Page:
Don’t let osteoporosis affect you! If you are at risk, talk to your doctor.
Osteoporosis is a disease of the bone that occurs when the body loses too much bone strength, makes weak bone, or both. As a result, bones become weak and may break from a fall or even by minor bumps. Osteoporosis means porous bones. Osteoporotic bones have lost density or mass and contain abnormal tissue structure. As bones become less dense, they weaken and are more likely to break. World Osteoporosis Day, 20th October is dedicated to raising global awareness of the prevention, diagnosis and treatment of osteoporosis.
Fracture, the most common early Symptom:
You may have a fragility-related fracture before you are diagnosed with osteopenia or osteoporosis. This means that your wrist, back, hip, or another bone is fractured as a result of a mild to moderate trauma, such as falling from below your standing height. Mild impact caused by tripping, falling, or hitting an object that might not have fractured or broken a bone in previous years can cause future fractures when you develop osteopenia or osteoporosis.
Other early Signs of Osteoporosis:
- Pain upper back on sitting and standing. A sense of comfort only when lying down
- A loss of height or change in posture, such as stooping over, can be signs that you might have osteoporosis.
- If you have a height loss of more than two inches or you have curvature of the spine, ask your doctor.
- High levels of serum calcium or alkaline phosphatase on a blood test
- Bone mineral density results showing a T-score of -2.5 or less.
- Vitamin D deficiency.
- Difficulty getting up from a chair without using your arms to push.
- Joint or muscle aches. General Malaise and Tiredness.
Who should get Screened?
Men older than 60 and women older than 50 should talk to their doctor about Osteoporosis. Any adult who has had a fracture after age 50 needs to get their bone density checked. Bone loss begins without noticeable symptoms. Hence screening is required.
How to reduce your risk of Osteoporosis:
- Exercise Regularly: Exercise, particularly weight-bearing exercises like walking, is important for good bone health. Balance training can also help prevent falls which is a leading cause of fractures. People who already have osteoporosis should avoid forward-bending of the spine, or exercises that involve twisting or jerking of the spine, and should consult with a physical therapist regarding appropriate exercises.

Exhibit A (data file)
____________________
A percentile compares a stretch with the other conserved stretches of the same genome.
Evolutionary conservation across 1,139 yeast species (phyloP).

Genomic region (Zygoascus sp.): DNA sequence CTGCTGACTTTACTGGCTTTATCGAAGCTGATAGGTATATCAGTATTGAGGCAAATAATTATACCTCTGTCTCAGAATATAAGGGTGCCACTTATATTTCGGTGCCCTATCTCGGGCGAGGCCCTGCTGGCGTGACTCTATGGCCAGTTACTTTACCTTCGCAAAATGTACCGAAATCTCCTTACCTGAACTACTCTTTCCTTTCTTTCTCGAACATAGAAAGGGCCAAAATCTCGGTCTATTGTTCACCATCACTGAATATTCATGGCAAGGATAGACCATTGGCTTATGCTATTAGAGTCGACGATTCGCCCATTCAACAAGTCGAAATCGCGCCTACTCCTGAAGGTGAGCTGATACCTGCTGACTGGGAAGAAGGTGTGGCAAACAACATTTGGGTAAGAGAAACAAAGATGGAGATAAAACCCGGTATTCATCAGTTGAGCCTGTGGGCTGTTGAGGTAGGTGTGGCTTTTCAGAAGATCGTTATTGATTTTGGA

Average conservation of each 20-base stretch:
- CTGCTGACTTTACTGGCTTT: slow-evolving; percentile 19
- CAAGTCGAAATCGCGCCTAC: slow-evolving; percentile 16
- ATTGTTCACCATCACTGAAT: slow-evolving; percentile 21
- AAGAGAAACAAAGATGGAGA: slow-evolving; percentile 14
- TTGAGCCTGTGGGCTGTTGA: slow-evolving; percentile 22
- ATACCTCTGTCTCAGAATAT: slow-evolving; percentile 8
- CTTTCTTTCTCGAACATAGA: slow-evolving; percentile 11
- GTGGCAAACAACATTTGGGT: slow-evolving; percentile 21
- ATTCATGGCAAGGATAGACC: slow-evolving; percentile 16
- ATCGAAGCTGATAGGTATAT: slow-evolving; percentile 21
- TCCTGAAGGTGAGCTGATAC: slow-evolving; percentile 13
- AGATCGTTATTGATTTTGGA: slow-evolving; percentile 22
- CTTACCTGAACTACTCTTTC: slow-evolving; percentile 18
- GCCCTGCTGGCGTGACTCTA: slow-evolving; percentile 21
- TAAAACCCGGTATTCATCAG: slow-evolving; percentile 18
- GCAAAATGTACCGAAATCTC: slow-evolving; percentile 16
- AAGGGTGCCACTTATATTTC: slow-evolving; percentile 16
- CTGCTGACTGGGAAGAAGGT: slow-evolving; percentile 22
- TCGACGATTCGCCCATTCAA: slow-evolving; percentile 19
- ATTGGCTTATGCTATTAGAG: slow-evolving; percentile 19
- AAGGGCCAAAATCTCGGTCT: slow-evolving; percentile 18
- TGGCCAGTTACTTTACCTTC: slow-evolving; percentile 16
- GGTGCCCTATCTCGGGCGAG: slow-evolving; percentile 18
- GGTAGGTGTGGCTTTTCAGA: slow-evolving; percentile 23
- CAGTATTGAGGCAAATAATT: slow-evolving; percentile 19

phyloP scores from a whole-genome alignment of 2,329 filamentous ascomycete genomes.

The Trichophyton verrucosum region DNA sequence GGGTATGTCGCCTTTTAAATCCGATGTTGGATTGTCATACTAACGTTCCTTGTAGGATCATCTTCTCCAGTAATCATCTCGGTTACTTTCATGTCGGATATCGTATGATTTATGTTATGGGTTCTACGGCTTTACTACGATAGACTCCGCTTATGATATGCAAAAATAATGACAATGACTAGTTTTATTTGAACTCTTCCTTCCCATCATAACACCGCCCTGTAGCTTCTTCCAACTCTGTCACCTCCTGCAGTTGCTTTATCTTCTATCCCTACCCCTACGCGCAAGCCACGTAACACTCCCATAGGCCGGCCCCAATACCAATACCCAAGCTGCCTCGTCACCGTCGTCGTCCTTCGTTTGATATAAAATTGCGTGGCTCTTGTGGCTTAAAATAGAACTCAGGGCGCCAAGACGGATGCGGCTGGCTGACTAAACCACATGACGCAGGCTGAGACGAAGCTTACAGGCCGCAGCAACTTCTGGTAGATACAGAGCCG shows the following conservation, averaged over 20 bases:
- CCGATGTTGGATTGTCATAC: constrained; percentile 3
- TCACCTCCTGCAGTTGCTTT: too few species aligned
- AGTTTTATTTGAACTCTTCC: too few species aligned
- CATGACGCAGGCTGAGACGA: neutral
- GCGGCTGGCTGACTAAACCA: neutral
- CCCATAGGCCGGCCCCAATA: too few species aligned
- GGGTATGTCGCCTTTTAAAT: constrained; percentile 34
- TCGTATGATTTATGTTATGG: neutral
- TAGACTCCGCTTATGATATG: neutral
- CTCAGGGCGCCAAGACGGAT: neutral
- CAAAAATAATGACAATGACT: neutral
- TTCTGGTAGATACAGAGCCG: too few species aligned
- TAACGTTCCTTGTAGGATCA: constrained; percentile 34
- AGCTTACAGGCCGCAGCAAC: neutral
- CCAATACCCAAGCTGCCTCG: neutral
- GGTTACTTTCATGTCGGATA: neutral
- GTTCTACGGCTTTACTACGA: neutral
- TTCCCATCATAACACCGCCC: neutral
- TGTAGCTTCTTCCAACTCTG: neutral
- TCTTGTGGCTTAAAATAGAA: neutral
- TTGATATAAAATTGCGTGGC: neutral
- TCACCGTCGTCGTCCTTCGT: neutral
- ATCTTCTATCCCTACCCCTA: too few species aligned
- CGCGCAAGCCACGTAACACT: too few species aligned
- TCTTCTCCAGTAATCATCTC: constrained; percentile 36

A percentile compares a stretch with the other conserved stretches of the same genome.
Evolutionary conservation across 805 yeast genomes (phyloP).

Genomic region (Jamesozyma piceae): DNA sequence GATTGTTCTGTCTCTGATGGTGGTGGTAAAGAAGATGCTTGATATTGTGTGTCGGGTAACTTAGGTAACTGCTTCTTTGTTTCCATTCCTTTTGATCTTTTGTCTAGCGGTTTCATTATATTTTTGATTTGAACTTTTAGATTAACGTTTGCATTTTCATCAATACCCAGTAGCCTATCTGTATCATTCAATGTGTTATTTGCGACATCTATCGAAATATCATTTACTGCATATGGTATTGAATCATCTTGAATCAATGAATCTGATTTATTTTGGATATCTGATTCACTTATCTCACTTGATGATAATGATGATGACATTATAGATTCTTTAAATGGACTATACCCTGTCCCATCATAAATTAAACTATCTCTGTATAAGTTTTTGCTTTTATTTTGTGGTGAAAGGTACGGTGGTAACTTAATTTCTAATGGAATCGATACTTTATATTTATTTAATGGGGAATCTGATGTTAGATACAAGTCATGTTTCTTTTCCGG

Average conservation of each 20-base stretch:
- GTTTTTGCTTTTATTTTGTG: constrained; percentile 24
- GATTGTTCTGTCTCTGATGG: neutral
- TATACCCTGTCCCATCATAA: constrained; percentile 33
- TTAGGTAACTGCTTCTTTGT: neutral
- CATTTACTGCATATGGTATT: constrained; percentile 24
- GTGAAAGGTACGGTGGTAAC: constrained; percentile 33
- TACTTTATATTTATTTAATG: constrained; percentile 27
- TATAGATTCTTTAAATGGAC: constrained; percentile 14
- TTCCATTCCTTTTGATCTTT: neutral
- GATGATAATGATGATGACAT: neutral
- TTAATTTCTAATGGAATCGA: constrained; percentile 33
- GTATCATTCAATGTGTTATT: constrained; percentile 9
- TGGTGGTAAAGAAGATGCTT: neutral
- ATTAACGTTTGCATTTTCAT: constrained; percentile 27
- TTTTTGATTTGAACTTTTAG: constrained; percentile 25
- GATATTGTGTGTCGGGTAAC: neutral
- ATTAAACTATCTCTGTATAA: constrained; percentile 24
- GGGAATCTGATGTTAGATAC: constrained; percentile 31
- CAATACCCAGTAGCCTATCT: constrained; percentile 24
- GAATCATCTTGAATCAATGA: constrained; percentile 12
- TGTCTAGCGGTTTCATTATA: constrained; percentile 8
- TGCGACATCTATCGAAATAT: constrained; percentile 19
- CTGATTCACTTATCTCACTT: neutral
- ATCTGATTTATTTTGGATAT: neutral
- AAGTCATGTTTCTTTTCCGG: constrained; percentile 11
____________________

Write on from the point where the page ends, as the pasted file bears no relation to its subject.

- Smoking: Smoking is a risk factor for osteoporosis, and quitting is necessary for overall good health, including bone health.
- Limit Alcohol Consumption: Consuming alcohol is another risk factor for osteoporosis, so limiting alcohol consumption is important.
- Calcium Supplements: From the age of 40, through menopause and into old age, women should also consider taking calcium supplements on a regular basis to keep their bones strong and elastic to prevent fractures.
- Concentrate on Vitamin K: Kale, spinach, collards, chard, turnip greens, and other dark leafy greens are rich in vitamin K. Vitamin K improves bone health and helps slow down bone loss after menopause in women.
Osteoporosis, are you at risk:
- Age: Your bone density peaks around age 30. After that, you’ll begin to lose bone mass. So that’s all the more reason to do strength training and weight-bearing exercise – and make sure you get enough calcium and vitamin D from your diet – to keep your bones as strong as possible as you get older.
- Gender: Women over the age of 50 are the most likely people to develop osteoporosis. The condition is 4 times more likely in women than men.
- Family History: If your parents or grandparents have had any signs of osteoporosis, such as a fractured hip after a minor fall, you may be more likely to get it, too.
- Bone Structure and Body Weight: Petite and thin women have a greater chance of developing osteoporosis. One reason is that they have less bone to lose than women with more body weight and larger frames.
- Broken Bones: If you’ve had fractures before, your bones may not be as strong.
- Certain Diseases: Some diseases such as rheumatoid arthritis raise the odds that you’ll get osteoporosis.
- Some Medications: Certain prescription medications like Steroids, Anti Epileptics etc. taken for long durations can also boost your odds of getting osteoporosis.
- Smoking: It’s bad for your bones. To lower your risk of osteoporosis and fractures — and many other health problems quit smoking.
- Alcohol: Heavy drinking can lead to thinning of the bones and make fractures more likely.